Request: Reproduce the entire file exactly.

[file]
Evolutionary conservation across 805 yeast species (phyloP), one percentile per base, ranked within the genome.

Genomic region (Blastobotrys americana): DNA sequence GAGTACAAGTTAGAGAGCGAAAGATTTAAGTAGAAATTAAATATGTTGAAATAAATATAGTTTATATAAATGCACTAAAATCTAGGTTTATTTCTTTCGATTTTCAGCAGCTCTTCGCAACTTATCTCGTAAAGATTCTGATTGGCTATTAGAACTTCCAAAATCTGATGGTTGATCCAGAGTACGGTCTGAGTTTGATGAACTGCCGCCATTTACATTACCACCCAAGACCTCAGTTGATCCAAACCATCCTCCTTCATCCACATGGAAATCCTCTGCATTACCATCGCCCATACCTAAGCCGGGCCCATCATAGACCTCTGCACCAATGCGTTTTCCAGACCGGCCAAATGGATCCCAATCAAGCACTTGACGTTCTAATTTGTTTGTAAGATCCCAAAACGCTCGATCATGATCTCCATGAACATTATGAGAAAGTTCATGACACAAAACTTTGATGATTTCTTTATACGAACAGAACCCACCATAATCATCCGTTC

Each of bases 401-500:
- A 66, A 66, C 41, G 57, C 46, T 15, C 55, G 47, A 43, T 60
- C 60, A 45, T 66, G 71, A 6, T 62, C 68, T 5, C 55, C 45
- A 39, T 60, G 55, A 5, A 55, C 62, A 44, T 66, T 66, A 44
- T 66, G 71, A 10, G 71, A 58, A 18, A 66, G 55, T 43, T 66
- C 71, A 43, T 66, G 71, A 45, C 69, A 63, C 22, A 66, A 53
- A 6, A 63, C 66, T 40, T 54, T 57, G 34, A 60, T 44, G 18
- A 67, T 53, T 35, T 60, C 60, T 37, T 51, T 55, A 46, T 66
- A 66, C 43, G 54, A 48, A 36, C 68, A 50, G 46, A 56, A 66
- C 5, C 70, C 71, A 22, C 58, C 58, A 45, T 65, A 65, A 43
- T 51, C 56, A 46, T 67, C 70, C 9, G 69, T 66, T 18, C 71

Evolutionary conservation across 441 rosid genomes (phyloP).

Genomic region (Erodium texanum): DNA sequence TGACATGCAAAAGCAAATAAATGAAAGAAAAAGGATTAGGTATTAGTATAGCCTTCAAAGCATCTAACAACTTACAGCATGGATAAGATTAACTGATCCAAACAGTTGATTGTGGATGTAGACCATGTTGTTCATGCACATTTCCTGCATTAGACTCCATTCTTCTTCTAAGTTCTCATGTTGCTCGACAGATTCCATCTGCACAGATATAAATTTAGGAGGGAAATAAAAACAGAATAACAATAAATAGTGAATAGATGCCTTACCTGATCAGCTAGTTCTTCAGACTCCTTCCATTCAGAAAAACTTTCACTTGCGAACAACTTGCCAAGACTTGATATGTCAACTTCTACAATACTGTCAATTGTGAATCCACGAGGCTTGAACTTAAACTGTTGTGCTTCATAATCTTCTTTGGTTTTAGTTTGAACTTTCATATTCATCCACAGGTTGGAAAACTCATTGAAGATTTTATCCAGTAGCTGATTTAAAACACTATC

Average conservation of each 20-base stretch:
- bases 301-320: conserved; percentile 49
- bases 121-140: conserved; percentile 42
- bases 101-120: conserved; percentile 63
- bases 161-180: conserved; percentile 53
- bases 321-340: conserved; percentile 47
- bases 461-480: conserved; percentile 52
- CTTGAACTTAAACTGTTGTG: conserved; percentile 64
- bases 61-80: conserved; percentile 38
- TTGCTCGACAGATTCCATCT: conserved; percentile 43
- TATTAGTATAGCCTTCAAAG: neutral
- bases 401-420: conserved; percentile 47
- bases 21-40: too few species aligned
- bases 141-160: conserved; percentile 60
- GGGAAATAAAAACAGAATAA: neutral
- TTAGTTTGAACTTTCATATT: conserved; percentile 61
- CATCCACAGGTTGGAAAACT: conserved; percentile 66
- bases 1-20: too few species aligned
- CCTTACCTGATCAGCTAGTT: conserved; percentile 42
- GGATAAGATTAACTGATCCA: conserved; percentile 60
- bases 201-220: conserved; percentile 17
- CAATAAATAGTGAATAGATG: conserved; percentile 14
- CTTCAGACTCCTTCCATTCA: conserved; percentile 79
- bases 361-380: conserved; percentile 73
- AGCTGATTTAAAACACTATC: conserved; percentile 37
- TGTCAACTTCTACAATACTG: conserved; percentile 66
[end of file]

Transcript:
Evolutionary conservation across 805 yeast species (phyloP), one percentile per base, ranked within the genome.

Genomic region (Blastobotrys americana): DNA sequence GAGTACAAGTTAGAGAGCGAAAGATTTAAGTAGAAATTAAATATGTTGAAATAAATATAGTTTATATAAATGCACTAAAATCTAGGTTTATTTCTTTCGATTTTCAGCAGCTCTTCGCAACTTATCTCGTAAAGATTCTGATTGGCTATTAGAACTTCCAAAATCTGATGGTTGATCCAGAGTACGGTCTGAGTTTGATGAACTGCCGCCATTTACATTACCACCCAAGACCTCAGTTGATCCAAACCATCCTCCTTCATCCACATGGAAATCCTCTGCATTACCATCGCCCATACCTAAGCCGGGCCCATCATAGACCTCTGCACCAATGCGTTTTCCAGACCGGCCAAATGGATCCCAATCAAGCACTTGACGTTCTAATTTGTTTGTAAGATCCCAAAACGCTCGATCATGATCTCCATGAACATTATGAGAAAGTTCATGACACAAAACTTTGATGATTTCTTTATACGAACAGAACCCACCATAATCATCCGTTC

Each of bases 401-500:
- A 66, A 66, C 41, G 57, C 46, T 15, C 55, G 47, A 43, T 60
- C 60, A 45, T 66, G 71, A 6, T 62, C 68, T 5, C 55, C 45
- A 39, T 60, G 55, A 5, A 55, C 62, A 44, T 66, T 66, A 44
- T 66, G 71, A 10, G 71, A 58, A 18, A 66, G 55, T 43, T 66
- C 71, A 43, T 66, G 71, A 45, C 69, A 63, C 22, A 66, A 53
- A 6, A 63, C 66, T 40, T 54, T 57, G 34, A 60, T 44, G 18
- A 67, T 53, T 35, T 60, C 60, T 37, T 51, T 55, A 46, T 66
- A 66, C 43, G 54, A 48, A 36, C 68, A 50, G 46, A 56, A 66
- C 5, C 70, C 71, A 22, C 58, C 58, A 45, T 65, A 65, A 43
- T 51, C 56, A 46, T 67, C 70, C 9, G 69, T 66, T 18, C 71

Evolutionary conservation across 441 rosid genomes (phyloP).

Genomic region (Erodium texanum): DNA sequence TGACATGCAAAAGCAAATAAATGAAAGAAAAAGGATTAGGTATTAGTATAGCCTTCAAAGCATCTAACAACTTACAGCATGGATAAGATTAACTGATCCAAACAGTTGATTGTGGATGTAGACCATGTTGTTCATGCACATTTCCTGCATTAGACTCCATTCTTCTTCTAAGTTCTCATGTTGCTCGACAGATTCCATCTGCACAGATATAAATTTAGGAGGGAAATAAAAACAGAATAACAATAAATAGTGAATAGATGCCTTACCTGATCAGCTAGTTCTTCAGACTCCTTCCATTCAGAAAAACTTTCACTTGCGAACAACTTGCCAAGACTTGATATGTCAACTTCTACAATACTGTCAATTGTGAATCCACGAGGCTTGAACTTAAACTGTTGTGCTTCATAATCTTCTTTGGTTTTAGTTTGAACTTTCATATTCATCCACAGGTTGGAAAACTCATTGAAGATTTTATCCAGTAGCTGATTTAAAACACTATC

Average conservation of each 20-base stretch:
- bases 301-320: conserved; percentile 49
- bases 121-140: conserved; percentile 42
- bases 101-120: conserved; percentile 63
- bases 161-180: conserved; percentile 53
- bases 321-340: conserved; percentile 47
- bases 461-480: conserved; percentile 52
- CTTGAACTTAAACTGTTGTG: conserved; percentile 64
- bases 61-80: conserved; percentile 38
- TTGCTCGACAGATTCCATCT: conserved; percentile 43
- TATTAGTATAGCCTTCAAAG: neutral
- bases 401-420: conserved; percentile 47
- bases 21-40: too few species aligned
- bases 141-160: conserved; percentile 60
- GGGAAATAAAAACAGAATAA: neutral
- TTAGTTTGAACTTTCATATT: conserved; percentile 61
- CATCCACAGGTTGGAAAACT: conserved; percentile 66
- bases 1-20: too few species aligned
- CCTTACCTGATCAGCTAGTT: conserved; percentile 42
- GGATAAGATTAACTGATCCA: conserved; percentile 60
- bases 201-220: conserved; percentile 17
- CAATAAATAGTGAATAGATG: conserved; percentile 14
- CTTCAGACTCCTTCCATTCA: conserved; percentile 79
- bases 361-380: conserved; percentile 73
- AGCTGATTTAAAACACTATC: conserved; percentile 37
- TGTCAACTTCTACAATACTG: conserved; percentile 66